Top 50 Sports Contracts For 2019

Mike - June 26, 2019

Top 50 Sports Contracts For 2019

Mike - June 26, 2019

18. Zack Greinke – Arizona Diamondbacks, Major League Baseball:

This is remarkably the second appearance Greinke makes on this list. He signed a six-year, $206,500,000 with Arizona in December 2015. The deal pays him $34,416,667 per year and $212,448.56 per game.

Greinke has earned his many massive paydays. He’s made the All-Star team the last two seasons and has won four straight Golden Gloves. His exhaustive preparation for each start is often respected, proving that he works hard to make his huge paydays.

17. Max Scherzer – Washington Nationals, Major League Baseball:

Scherzer signed a strange seven-year contract with the Washington Nationals in January 2015 that paid him $210,000,000    total. It pays him $30,000,000 a season and $185,185.19 a game and also includes a $50 million signing bonus over 14 years.

Scherzer threw two no-hitters in 2015 and won his second and third Cy Young awards in 2016 and 2017, respectively. This was a good deal.

16. Prince Fielder – Detroit Tigers, Major League Baseball:

In January 2012, former Milwaukee star Fielder signed with Detroit for 9 years and $214,000,000. At the time, it was the largest contract in the history of the team when it topped surpassing Miguel Cabrera’s 8-year, $185.3 million deal. It paid Fielder an average of $23,777,777 a season and $146,776.40 per game.

He was later traded to the Texas Rangers in November 2013. He retired in 2016 after sustaining serious neck injuries. It’s tough to call his contract a bad deal because injuries sapped him of his skills, but clearly, it didn’t work out for the Tigers.

15. Clayton Kershaw – Los Angeles Dodgers, Major League Baseball:

Ace Kershaw re-signed with LA for a record 7 years and $215,000,000 after the 2013 season. The contract pays him $30,714,285 a season, a record for highest single-season value in baseball, and $186,120.37 a game.

The deal once again set the record for biggest contract MLB for a pitcher. Kershaw has earned every dime, however. He won his third Cy Young and the National League MVP award the year after he signed the contract, and led the Dodgers to the World Series in 2017.

14. David Price – Boston Red Sox, Major League Baseball:

Price signed with the Red Sox for 7 years and $217,000,000 in late 2015. It was a Boston record. The contract topped Kershaw’s aforementioned record for single-season value at $31,000,000 and averaged $191,358.02 per game.

He went through several nagging injuries during the 2017 season but bounced back strong in 2018. There, Price started the Red Sox’ World Series-clinching Game 5, earning the American League Comeback Player of the Year award. It’s safe to say this huge deal was a good one.

13. Joey Votto – Cincinnati Reds, Major League Baseball:

Votto re-signed with the Reds for 10 years and $225,000,000 in April 2012. The deal also included the last two years on his prior contract, making his new contract 12 years and $251.5 million. It was the longest contract in MLB at the time. It paid him $22,500,000 a season and $138,888.89 a game.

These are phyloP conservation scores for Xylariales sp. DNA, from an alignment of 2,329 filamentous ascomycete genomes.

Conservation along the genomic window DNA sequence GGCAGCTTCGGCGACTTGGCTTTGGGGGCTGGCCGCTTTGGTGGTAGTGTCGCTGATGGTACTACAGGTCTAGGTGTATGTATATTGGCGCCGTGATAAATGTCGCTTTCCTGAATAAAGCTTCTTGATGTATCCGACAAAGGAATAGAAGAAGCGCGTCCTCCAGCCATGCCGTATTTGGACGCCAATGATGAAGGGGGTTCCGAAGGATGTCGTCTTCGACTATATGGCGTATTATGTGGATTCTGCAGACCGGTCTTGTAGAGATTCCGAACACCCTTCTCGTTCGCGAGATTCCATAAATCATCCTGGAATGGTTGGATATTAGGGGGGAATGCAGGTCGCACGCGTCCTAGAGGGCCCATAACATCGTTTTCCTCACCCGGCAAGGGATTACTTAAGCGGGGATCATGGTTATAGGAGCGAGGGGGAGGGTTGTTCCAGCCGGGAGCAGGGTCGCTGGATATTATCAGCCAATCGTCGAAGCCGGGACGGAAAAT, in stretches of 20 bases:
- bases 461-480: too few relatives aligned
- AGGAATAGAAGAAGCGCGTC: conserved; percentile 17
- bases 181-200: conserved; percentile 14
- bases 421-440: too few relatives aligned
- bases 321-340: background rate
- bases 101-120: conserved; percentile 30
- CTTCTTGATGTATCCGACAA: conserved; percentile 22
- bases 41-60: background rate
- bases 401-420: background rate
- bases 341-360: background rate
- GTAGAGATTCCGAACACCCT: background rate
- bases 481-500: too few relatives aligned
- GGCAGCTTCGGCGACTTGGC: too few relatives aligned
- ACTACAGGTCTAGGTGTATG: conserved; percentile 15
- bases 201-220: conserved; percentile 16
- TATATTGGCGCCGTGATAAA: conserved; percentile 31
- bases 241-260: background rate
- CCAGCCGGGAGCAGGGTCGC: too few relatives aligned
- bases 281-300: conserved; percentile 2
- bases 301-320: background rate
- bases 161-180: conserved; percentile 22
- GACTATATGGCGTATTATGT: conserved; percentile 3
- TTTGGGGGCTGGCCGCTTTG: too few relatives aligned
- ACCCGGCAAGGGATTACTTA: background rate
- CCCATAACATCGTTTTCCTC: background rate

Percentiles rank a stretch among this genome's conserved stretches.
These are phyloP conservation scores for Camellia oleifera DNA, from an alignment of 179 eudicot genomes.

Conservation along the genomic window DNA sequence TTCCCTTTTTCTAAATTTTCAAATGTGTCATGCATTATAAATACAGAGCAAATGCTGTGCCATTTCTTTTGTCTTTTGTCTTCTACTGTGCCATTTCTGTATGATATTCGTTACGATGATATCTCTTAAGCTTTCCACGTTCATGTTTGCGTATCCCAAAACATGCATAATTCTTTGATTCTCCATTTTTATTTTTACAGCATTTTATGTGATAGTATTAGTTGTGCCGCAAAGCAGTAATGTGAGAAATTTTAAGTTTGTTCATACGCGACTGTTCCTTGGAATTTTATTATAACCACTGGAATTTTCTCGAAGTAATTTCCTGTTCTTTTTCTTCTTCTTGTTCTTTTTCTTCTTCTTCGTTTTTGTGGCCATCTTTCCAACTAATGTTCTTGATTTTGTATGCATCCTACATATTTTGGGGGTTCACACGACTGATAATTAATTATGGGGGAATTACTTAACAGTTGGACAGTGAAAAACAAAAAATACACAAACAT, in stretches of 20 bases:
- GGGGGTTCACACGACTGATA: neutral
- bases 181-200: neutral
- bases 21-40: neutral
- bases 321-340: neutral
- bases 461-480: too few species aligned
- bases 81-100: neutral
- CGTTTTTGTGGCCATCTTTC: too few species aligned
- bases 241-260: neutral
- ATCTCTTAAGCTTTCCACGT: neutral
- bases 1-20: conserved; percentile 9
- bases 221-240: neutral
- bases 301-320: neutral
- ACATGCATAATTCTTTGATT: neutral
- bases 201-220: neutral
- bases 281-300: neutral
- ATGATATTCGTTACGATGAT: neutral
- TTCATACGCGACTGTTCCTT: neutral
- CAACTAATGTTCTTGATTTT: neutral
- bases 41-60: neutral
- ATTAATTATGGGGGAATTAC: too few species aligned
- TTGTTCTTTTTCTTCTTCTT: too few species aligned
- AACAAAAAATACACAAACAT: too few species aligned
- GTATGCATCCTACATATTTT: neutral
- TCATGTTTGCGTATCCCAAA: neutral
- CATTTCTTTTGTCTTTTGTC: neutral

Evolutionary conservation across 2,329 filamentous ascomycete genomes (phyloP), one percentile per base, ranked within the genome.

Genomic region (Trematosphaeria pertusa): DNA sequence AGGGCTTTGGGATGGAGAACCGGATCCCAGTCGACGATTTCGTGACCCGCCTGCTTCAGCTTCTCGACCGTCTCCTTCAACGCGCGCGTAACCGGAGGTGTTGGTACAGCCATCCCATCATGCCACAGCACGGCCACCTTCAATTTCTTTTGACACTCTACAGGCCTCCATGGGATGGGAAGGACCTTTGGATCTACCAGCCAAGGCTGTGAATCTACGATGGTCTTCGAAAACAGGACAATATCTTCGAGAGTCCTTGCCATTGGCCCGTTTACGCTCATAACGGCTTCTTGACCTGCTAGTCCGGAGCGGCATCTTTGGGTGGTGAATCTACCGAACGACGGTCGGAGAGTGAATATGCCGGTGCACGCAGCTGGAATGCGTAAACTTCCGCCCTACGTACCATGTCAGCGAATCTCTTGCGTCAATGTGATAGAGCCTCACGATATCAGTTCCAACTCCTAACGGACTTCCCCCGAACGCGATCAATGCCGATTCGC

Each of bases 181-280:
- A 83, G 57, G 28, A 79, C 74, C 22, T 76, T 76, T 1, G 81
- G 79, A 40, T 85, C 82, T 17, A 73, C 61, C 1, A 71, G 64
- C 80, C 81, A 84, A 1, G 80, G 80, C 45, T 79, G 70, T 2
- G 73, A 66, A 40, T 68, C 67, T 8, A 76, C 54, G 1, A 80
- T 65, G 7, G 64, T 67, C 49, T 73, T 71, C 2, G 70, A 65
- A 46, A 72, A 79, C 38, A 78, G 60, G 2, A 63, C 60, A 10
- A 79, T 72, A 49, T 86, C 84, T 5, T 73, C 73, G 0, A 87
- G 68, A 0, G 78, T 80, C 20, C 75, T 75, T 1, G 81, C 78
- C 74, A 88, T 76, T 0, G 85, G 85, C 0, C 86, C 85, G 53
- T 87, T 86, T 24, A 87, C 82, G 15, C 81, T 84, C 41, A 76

Votto has played his entire career with the Reds since 2007. He has hit .309 with 1,797 hits, 277 home runs, and 917 RBI. While he plays in a smaller market of Cincinnati, he’s the face of the franchise. He’s also been as consistent as they come. This was a good signing.

12. James Harden – Houston Rockets, Basketball:

The bearded star re-signed with the Rockets for 4 years and $160,000,000 in the summer of 2017. The extension was added to the 4-year, $118.1 million deal he was given the previous summer. All told, his contract was six years and $228 million guaranteed, the biggest contract in NBA history. It pays him $38,000,000 per year and $463,414.64 per game.

Harden was named the league MVP following the 2017-2018 NBAA year. The Rockets haven’t won a title with him as their top player, but he is essentially the team. His streak of 30-point games last season was unbelievable. It could be argued he’s the most effective scorer in the NBA, so this was a deal that had to be paid.

10 (tie). Robinson Canó – Seattle Mariners, Major League Baseball:

Cano signed a massive 10-year, $240,000,000 with Seattle in December 2013. The deal was for a cool $24,000,000 a season and $148,148.15 per game.

Cano made the All-Star game in three out of the following four seasons, winning the game’s MVP award in 2017. He was suspended for using diuretics the following season. Cano was traded to the New York Mets in late 2018.

10 (tie). Albert Pujols – Los Angeles Angels, Major League Baseball:

The Angels signed Pujols away from the St. Louis Cardinals for 10 years and$ 240,000,000 in late 2011. The massive deal averaged $24,000,000 a season and $148,148.15 a game.

It’s hard to say it was fully worth it, however. Pujols has seen his batting average dip consistently after signing with Los Angeles, including career-lows of career-lows in batting average, on base percentage, slugging, doubles, and walks in 2017. He tied his career-low for RBI with 64 in 2018.

9. Miguel Cabrera – Detroit Tigers, Major League Baseball:

Like Greinke, Cabrera makes a second appearance on the list when he re-signed with Detroit 8 years and $247,000,000 before the 2016 season. The extension averaged $31,000,000 a year and $191,358.02 per game.